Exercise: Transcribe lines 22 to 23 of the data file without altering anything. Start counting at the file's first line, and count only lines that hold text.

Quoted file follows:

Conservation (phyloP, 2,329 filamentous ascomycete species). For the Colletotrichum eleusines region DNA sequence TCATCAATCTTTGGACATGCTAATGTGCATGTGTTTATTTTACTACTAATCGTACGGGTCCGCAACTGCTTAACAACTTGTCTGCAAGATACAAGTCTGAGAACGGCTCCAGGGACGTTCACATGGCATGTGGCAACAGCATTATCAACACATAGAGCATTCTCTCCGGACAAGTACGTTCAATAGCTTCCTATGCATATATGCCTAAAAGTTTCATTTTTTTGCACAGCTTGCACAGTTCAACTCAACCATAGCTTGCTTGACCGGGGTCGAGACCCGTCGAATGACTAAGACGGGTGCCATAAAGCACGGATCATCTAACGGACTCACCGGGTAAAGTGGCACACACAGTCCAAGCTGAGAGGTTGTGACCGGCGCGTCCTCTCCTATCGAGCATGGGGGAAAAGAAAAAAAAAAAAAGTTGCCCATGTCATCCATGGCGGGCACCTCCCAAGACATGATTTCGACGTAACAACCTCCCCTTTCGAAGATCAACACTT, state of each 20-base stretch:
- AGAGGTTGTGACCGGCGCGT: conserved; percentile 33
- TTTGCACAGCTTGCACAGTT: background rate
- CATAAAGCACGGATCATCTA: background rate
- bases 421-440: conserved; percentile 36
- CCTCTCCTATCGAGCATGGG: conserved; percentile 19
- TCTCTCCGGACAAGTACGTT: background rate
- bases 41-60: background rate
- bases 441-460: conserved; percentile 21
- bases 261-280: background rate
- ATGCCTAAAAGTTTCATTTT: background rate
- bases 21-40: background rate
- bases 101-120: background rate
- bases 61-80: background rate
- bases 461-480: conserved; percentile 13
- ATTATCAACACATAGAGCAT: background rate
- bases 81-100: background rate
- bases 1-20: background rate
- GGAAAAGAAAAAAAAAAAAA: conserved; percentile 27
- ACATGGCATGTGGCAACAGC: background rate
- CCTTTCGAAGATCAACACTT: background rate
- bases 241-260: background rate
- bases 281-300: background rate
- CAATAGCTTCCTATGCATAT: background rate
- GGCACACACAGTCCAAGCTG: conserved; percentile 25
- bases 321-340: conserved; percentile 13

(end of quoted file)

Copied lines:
- bases 241-260: background rate
- bases 281-300: background rate